You have experience advocating against climate change both in government and now in your foundation "The Climate Reality Project". In your opinion, where is your work most effective?

There is no position with as much influence as the position of president. That said, when I was not able to become president, I felt grateful to have the opportunity to influence in other ways. Ultimately, the solutions to the climate crisis must come from changed government policies. That would be the most influential way to go about it. However, in order to persuade governments to change, there is a place for advocates in the private sector and I am happy to be able to advocate for the right solutions.

 

If you were currently in government, what steps would you take in your country to help reverse climate change?

Number one, I would eliminate all government subsidies for fossil fuels. Number two, I would put a price on carbon, which would require action by the congress as well, but I believe it is now time to test the support for that measure, because I think it is there. Number three, I would accelerate the phase out of internal combustion vehicles such as cars and trucks and replace them with electric vehicles. Next, I would encourage regenerative agriculture to sequester more carbon in the top soil and plant as many trees as possible. Finally, I would launch a major program to make all buildings and factories much more efficient, with better insulation, windows, lighting and much higher levels of efficiency.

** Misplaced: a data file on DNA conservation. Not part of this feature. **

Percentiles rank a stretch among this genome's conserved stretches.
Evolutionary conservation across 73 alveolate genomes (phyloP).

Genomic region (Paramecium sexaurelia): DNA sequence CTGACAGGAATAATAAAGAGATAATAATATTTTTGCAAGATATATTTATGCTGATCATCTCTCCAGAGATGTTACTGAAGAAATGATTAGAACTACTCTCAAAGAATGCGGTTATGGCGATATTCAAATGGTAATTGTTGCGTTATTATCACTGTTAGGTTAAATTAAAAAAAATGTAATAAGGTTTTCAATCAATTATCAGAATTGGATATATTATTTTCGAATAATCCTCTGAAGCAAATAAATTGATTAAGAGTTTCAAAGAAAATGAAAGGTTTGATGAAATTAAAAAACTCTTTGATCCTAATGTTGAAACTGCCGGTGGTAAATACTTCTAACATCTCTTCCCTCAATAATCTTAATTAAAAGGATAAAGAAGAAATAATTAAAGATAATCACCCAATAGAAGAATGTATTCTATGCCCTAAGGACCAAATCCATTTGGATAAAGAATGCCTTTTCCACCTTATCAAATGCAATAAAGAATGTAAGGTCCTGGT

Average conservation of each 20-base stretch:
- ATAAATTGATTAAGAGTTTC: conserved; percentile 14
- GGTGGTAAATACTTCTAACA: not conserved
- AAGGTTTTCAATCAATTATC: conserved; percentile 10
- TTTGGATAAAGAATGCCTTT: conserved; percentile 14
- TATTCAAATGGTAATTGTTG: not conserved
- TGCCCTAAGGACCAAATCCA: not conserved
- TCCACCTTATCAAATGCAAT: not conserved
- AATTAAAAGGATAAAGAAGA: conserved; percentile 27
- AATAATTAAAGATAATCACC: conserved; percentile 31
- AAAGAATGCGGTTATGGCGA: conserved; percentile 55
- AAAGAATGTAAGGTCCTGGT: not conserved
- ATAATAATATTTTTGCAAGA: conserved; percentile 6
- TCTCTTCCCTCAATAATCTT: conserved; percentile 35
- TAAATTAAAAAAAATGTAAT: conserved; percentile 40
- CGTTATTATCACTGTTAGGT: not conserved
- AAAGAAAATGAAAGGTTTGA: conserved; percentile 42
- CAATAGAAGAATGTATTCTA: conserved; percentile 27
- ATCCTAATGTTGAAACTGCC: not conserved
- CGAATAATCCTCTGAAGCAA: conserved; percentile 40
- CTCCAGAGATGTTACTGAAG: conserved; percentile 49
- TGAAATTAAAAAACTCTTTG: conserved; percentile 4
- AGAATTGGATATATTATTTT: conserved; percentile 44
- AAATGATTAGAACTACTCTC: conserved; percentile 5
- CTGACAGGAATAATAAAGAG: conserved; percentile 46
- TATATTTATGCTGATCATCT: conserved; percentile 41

The United States is currently the second biggest polluter after China.

Yes. China is first and the US is second.

 

More than 90 percent of scientists consider that the greenhouse effect is anthropogenic. What would your strongest argument be to convince those who deny climate change exists?

First of all, it is now 99% of scientists. It is also Mother Nature itself whose arguments come in the form of hurricanes, floods, draughts and other consequences of the climate crisis which makes what scientists have been telling us for decades simply indisputable. If they are still deniers after all this time, I don’t know what might convince them. There are still people who believe the landing on the moon was a hoax. There are still people who believe that the Earth is flat. It is pointless to waste time arguing with such people.

 

How do the interests of dirty-energy (fossil fuel energy) companies affect the solution of the problem?